Chairperson's Messages

Creating a New Socioeconomic System
ー A Reiwa Model of Collaborative Capitalism ー
Chairperson's Remarks at Fiscal 2024 Annual Meeting

April 26, 2024

Takeshi Niinami
Keizai Doyukai (Japan Association of Corporate Executives)


Introduction - Japan at a Turning Point in an Era of Geopolitics

After more than two decades in a deflationary spiral, we are beginning to see the light at the end of the tunnel. Looking around the world, the return of an era of geopolitics and the resurgence of realpolitik are distinctly foreseeable, with our nation also caught in the turbulent currents. As Japan's economy and society face a once-in-decades turning point, I would like to discuss what actions Keizai Doyukai should be taking.

1. Regaining the Dynamism of Capitalism

This year we have truly witnessed the spring of wage increases. Just a few years ago, no one could have imagined seeing large-scale wage hikes across industries. Companies secure and develop top talent through wage increases. This talent drives innovation, giving rise to new products and services, enabling companies to enhance the value added to their pricing. Consumers who have seen their incomes increase due to wage hikes also respond--restarting the long-stalled engine of economic growth.
The era of deflation, where maintaining the status quo and taking minimal action were considered the optimal approach, is coming to an end. We are entering an era of inflation, where inaction will inevitably result in falling behind. Moreover, geopolitical upheavals are hindering free trade, and the artificial restructuring of supply chains is imposing new costs on economic activities. Global inflationary pressures are unlikely to ease anytime soon.

In this new era, what is required more than ever is the ambition and drive to take risks to break new ground, overcome constraints, and pioneer the future--animal spirits. We must cast aside the deflationary mindset that has taken firm root over the past three decades, reignite innovation along with our feral nature, and reclaim the dynamism of capitalism.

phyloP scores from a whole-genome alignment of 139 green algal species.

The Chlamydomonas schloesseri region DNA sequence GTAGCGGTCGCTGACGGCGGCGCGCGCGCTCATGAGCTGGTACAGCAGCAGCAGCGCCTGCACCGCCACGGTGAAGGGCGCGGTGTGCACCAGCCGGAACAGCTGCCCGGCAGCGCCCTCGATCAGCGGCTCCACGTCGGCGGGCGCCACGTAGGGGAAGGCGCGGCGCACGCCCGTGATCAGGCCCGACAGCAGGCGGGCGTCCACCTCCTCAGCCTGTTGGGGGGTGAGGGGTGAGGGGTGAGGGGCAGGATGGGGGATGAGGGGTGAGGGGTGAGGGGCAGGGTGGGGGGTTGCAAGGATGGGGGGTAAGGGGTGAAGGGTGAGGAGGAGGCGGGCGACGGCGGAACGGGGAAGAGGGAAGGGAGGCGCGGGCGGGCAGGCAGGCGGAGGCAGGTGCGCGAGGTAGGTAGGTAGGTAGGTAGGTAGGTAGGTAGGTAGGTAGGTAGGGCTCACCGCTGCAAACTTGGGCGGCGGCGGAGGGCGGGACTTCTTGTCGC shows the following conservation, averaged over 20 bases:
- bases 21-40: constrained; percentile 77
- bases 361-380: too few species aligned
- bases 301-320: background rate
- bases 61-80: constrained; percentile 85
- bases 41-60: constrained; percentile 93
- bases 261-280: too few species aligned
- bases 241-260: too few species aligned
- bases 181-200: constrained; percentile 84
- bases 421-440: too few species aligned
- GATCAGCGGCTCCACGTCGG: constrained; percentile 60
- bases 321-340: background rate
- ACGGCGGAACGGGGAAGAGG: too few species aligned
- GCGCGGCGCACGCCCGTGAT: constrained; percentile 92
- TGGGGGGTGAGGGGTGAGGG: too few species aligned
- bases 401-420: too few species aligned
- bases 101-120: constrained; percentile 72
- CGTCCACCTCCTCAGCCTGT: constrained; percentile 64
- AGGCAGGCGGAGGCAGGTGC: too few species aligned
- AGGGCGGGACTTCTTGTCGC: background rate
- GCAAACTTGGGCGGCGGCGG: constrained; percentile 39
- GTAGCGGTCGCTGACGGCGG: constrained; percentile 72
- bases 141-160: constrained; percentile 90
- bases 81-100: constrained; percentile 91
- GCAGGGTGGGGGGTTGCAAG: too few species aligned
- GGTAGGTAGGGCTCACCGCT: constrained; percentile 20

Though some say "Japan is back," we should not misinterpret this. While the end to the prolonged downturn is in sight, the path to regaining growth will not be easy. Companies that invest in talent, innovate, and deliver greater added value will attract even more capable individuals, while companies that do not may see talent leave and be forced to exit markets. The dynamism of capitalism that drives economic growth is predicated on fierce competition and metabolism. 

Growth of the overall economy is meaningless unless it leads to social prosperity and people's well-being. Indeed, looking around the world, excessive greed in capitalism has led to serious divisions and put societies in crisis. We must regain growth, but at the same time, we should not repeat the mistakes made by countries that experienced growth during our 30 years of stagnation.

2. Creating a Cycle of Collaborative Capitalism Predicated on Growth

Since taking office as Chairperson, I have advocated the concept of collaborative capitalism. Regrettably, due to insufficient effort on my part, the idea has yet to be adequately communicated. What I want to emphasize here is that at the foundation of collaborative capitalism is capitalism based on growth through innovation. Collaborative capitalism demands that the corporate world go beyond the one-dimensional social contribution of returning profits generated from growth back to society. Through cooperation with the social sector such as NPOs working to solve social issues, companies become necessary and indispensable members of society.